Tuesday, 11 September 2012

Politics of exams (cont'd).

Further contributions to the politics of exams from the Guardian Comment is Free thread here


1. Even Gove now makes quite clear that the old O-levels (which I sat) were for a minority only. People seem to have forgotten that in the 1950s, most students left school at 14 or 15 with no qualifications to their name. The O-level was an exam devised by universities in order to select from those people already selected by the 11 plus, a cohort who would be probably OK for university, medical school, training college and some high-level technical training.

For better or worse, GCSEs were devised as a test for all. The reason why some of them have up until now incorporated course work was because teachers, examiners and society deemed it that this was one way for students to show something that they could do over a period of time ie resembling real life conditions outside. In truth, there is absolutely nothing wrong with this as a process. The problem arises when you try to make this kind of 'valid' work, fit into having a statistically 'reliable' outcome. The Gove interpretation is to say that because it's not 'reliable' , it's not 'valid'. That's upside down thinking. It's indeed very valid because it encourages all kinds of worthwhile work from teachers and students. When 16-plus national exams are abolished, we can start thinking again about making work 'valid' and worrying less about whether they fit these pre-designated norms, so beloved of the exam cultists.

2.  Even the 'objective' 11-plus varied from region to region, locality to locality on the basis of how many grammar school places that particular locality provided! There was no national standard called 'passing your 11-plus'. And then it has emerged over the last period that most areas decided that 50% of girls and 50% of boys would pass. However, girls were better at doing the 11plus than boys, so...er... .they fiddled the results, ie marked down the borderline girls and marked up the borderline boys.

So, here were three kinds of test - an IQ, a maths and an English test, carefully and lovingly designed by the exam cultists to be reliable, and then the sociology of the testing made it unreliable. Pathetic.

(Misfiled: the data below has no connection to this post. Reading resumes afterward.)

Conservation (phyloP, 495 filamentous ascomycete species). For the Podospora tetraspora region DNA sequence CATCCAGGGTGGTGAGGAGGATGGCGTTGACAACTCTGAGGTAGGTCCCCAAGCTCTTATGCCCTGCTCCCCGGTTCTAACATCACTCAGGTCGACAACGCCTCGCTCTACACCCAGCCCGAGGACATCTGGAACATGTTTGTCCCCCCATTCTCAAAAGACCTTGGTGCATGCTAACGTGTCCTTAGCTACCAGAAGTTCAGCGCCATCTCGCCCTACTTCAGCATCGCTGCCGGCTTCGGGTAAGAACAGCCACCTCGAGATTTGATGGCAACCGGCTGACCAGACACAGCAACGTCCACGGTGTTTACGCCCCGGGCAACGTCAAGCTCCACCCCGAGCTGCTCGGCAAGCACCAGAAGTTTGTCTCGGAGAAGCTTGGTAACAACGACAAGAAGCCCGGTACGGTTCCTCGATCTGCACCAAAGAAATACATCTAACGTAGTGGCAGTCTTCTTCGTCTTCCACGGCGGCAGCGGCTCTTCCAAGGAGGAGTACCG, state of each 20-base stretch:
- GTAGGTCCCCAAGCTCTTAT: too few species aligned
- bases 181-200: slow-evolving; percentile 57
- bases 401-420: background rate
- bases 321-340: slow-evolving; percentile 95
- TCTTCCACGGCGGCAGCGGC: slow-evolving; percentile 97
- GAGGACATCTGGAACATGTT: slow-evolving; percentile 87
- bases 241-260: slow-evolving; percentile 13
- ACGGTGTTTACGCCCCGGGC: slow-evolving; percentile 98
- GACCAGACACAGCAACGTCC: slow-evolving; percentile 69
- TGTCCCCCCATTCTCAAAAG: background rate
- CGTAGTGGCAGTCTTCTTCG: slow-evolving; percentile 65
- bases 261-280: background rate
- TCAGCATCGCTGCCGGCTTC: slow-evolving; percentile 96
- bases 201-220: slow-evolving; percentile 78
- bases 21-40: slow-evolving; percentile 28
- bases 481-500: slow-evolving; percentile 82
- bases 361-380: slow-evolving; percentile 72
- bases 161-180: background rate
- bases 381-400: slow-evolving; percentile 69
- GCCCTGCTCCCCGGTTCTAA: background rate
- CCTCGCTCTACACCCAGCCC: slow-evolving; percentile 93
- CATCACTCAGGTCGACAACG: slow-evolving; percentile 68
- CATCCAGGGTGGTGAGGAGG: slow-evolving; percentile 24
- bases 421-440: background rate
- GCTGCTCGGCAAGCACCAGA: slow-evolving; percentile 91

3. The real absurdity of norm referencing emerges when you relate it to real life. In all learning, we are aware of things we don't know (sorry, but Rumsfeld was right!), and then, if we work at it, we become aware that we have learned something. So, we can all give accounts in our life of change, of learning something.

Every story told from every national testing system will tell you that this day-to-day 'common sense' notion of learning is defied and contradicted by the exam system. The exam system ultimately only exists as a justification for itself, for its claim to be 'reliable'. We are hearing hours and hours of complete crap about whether Ofqual tweaked it in the right or wrong direction at this or that juncture. The whole point is that it was in search of a spurious and useless objective ie that it would produce a reliable result.

In fact, the whole point is that their 'reliable' was the prejudicially determined 'reliable'. What people are saying is that either Gove was introducing this prejudice or it was the political climate, or both.

How can there be any doubt that it was at the very least the political climate at work? There is no 'objective' reliability for exams. It's just a bunch of bureaucrats manipulating young people's lives - ultimately for no other purpose than to earn a decent whack as being on an exam board.

How do I know? Because my dad was one and explained the racket to me many times.